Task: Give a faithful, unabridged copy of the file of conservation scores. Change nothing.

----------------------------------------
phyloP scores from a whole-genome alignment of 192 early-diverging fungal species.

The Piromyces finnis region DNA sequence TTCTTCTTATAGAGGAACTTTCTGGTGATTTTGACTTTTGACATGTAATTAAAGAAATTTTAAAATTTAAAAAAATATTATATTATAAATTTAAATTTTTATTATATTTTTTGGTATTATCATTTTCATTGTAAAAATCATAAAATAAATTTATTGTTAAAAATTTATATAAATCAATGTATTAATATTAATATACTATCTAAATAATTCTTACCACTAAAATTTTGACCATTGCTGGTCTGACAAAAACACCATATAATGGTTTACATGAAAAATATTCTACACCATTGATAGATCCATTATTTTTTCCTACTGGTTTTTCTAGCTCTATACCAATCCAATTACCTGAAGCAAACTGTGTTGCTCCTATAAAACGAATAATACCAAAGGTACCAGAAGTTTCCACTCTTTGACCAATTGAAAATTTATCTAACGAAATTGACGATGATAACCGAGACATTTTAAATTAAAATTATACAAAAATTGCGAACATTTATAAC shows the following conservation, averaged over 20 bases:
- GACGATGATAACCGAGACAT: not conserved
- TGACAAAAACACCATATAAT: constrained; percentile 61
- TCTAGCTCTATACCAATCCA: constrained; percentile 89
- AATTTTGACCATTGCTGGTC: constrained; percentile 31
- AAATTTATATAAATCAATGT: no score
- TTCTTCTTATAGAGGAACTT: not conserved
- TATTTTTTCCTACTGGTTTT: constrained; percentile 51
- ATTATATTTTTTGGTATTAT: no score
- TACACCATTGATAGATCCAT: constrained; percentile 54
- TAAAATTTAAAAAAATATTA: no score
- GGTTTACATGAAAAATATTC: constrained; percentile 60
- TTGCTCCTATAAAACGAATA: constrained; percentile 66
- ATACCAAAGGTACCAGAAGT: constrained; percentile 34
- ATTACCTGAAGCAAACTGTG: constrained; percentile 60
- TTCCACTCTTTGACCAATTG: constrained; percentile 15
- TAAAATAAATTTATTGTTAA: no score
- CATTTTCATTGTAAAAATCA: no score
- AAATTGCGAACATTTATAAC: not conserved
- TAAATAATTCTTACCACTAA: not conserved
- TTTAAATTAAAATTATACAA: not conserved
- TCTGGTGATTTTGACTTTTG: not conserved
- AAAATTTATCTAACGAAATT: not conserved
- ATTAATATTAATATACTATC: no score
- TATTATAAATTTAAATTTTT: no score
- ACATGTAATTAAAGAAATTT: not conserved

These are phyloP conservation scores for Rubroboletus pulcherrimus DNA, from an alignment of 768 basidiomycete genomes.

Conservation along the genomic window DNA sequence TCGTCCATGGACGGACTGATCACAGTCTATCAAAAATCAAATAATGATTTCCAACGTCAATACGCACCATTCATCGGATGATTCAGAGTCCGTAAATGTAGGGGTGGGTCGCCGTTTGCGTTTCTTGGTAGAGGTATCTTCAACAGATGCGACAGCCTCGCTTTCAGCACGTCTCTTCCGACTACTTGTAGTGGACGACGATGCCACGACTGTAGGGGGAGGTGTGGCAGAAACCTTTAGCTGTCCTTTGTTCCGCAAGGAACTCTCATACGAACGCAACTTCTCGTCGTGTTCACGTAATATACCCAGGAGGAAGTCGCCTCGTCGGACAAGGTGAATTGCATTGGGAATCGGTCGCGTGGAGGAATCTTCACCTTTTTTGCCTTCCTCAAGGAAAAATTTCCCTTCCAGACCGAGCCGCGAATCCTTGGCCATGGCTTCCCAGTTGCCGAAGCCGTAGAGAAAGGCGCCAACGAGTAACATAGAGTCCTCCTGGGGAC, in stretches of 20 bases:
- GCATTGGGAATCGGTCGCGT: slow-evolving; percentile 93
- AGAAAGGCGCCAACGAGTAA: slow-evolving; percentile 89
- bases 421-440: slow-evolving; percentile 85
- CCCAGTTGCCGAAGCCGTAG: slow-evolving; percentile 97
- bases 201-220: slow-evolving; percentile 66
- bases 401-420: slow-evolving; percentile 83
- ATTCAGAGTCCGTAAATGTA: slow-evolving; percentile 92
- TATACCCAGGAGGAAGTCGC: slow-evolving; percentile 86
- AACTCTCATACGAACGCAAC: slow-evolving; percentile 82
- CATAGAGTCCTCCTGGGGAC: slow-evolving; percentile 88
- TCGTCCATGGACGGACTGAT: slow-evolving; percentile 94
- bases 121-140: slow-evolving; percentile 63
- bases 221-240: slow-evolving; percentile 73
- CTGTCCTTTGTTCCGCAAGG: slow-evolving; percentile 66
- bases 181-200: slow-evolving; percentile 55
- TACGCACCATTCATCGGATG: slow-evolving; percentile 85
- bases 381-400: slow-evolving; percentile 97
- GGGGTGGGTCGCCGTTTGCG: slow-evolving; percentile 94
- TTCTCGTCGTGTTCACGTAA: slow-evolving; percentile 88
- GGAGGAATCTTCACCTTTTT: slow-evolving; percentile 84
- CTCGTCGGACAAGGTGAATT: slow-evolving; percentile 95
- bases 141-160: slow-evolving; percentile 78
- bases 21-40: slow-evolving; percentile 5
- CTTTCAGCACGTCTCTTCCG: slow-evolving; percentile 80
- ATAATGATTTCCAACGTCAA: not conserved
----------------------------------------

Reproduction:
phyloP scores from a whole-genome alignment of 192 early-diverging fungal species.

The Piromyces finnis region DNA sequence TTCTTCTTATAGAGGAACTTTCTGGTGATTTTGACTTTTGACATGTAATTAAAGAAATTTTAAAATTTAAAAAAATATTATATTATAAATTTAAATTTTTATTATATTTTTTGGTATTATCATTTTCATTGTAAAAATCATAAAATAAATTTATTGTTAAAAATTTATATAAATCAATGTATTAATATTAATATACTATCTAAATAATTCTTACCACTAAAATTTTGACCATTGCTGGTCTGACAAAAACACCATATAATGGTTTACATGAAAAATATTCTACACCATTGATAGATCCATTATTTTTTCCTACTGGTTTTTCTAGCTCTATACCAATCCAATTACCTGAAGCAAACTGTGTTGCTCCTATAAAACGAATAATACCAAAGGTACCAGAAGTTTCCACTCTTTGACCAATTGAAAATTTATCTAACGAAATTGACGATGATAACCGAGACATTTTAAATTAAAATTATACAAAAATTGCGAACATTTATAAC shows the following conservation, averaged over 20 bases:
- GACGATGATAACCGAGACAT: not conserved
- TGACAAAAACACCATATAAT: constrained; percentile 61
- TCTAGCTCTATACCAATCCA: constrained; percentile 89
- AATTTTGACCATTGCTGGTC: constrained; percentile 31
- AAATTTATATAAATCAATGT: no score
- TTCTTCTTATAGAGGAACTT: not conserved
- TATTTTTTCCTACTGGTTTT: constrained; percentile 51
- ATTATATTTTTTGGTATTAT: no score
- TACACCATTGATAGATCCAT: constrained; percentile 54
- TAAAATTTAAAAAAATATTA: no score
- GGTTTACATGAAAAATATTC: constrained; percentile 60
- TTGCTCCTATAAAACGAATA: constrained; percentile 66
- ATACCAAAGGTACCAGAAGT: constrained; percentile 34
- ATTACCTGAAGCAAACTGTG: constrained; percentile 60
- TTCCACTCTTTGACCAATTG: constrained; percentile 15
- TAAAATAAATTTATTGTTAA: no score
- CATTTTCATTGTAAAAATCA: no score
- AAATTGCGAACATTTATAAC: not conserved
- TAAATAATTCTTACCACTAA: not conserved
- TTTAAATTAAAATTATACAA: not conserved
- TCTGGTGATTTTGACTTTTG: not conserved
- AAAATTTATCTAACGAAATT: not conserved
- ATTAATATTAATATACTATC: no score
- TATTATAAATTTAAATTTTT: no score
- ACATGTAATTAAAGAAATTT: not conserved

These are phyloP conservation scores for Rubroboletus pulcherrimus DNA, from an alignment of 768 basidiomycete genomes.

Conservation along the genomic window DNA sequence TCGTCCATGGACGGACTGATCACAGTCTATCAAAAATCAAATAATGATTTCCAACGTCAATACGCACCATTCATCGGATGATTCAGAGTCCGTAAATGTAGGGGTGGGTCGCCGTTTGCGTTTCTTGGTAGAGGTATCTTCAACAGATGCGACAGCCTCGCTTTCAGCACGTCTCTTCCGACTACTTGTAGTGGACGACGATGCCACGACTGTAGGGGGAGGTGTGGCAGAAACCTTTAGCTGTCCTTTGTTCCGCAAGGAACTCTCATACGAACGCAACTTCTCGTCGTGTTCACGTAATATACCCAGGAGGAAGTCGCCTCGTCGGACAAGGTGAATTGCATTGGGAATCGGTCGCGTGGAGGAATCTTCACCTTTTTTGCCTTCCTCAAGGAAAAATTTCCCTTCCAGACCGAGCCGCGAATCCTTGGCCATGGCTTCCCAGTTGCCGAAGCCGTAGAGAAAGGCGCCAACGAGTAACATAGAGTCCTCCTGGGGAC, in stretches of 20 bases:
- GCATTGGGAATCGGTCGCGT: slow-evolving; percentile 93
- AGAAAGGCGCCAACGAGTAA: slow-evolving; percentile 89
- bases 421-440: slow-evolving; percentile 85
- CCCAGTTGCCGAAGCCGTAG: slow-evolving; percentile 97
- bases 201-220: slow-evolving; percentile 66
- bases 401-420: slow-evolving; percentile 83
- ATTCAGAGTCCGTAAATGTA: slow-evolving; percentile 92
- TATACCCAGGAGGAAGTCGC: slow-evolving; percentile 86
- AACTCTCATACGAACGCAAC: slow-evolving; percentile 82
- CATAGAGTCCTCCTGGGGAC: slow-evolving; percentile 88
- TCGTCCATGGACGGACTGAT: slow-evolving; percentile 94
- bases 121-140: slow-evolving; percentile 63
- bases 221-240: slow-evolving; percentile 73
- CTGTCCTTTGTTCCGCAAGG: slow-evolving; percentile 66
- bases 181-200: slow-evolving; percentile 55
- TACGCACCATTCATCGGATG: slow-evolving; percentile 85
- bases 381-400: slow-evolving; percentile 97
- GGGGTGGGTCGCCGTTTGCG: slow-evolving; percentile 94
- TTCTCGTCGTGTTCACGTAA: slow-evolving; percentile 88
- GGAGGAATCTTCACCTTTTT: slow-evolving; percentile 84
- CTCGTCGGACAAGGTGAATT: slow-evolving; percentile 95
- bases 141-160: slow-evolving; percentile 78
- bases 21-40: slow-evolving; percentile 5
- CTTTCAGCACGTCTCTTCCG: slow-evolving; percentile 80
- ATAATGATTTCCAACGTCAA: not conserved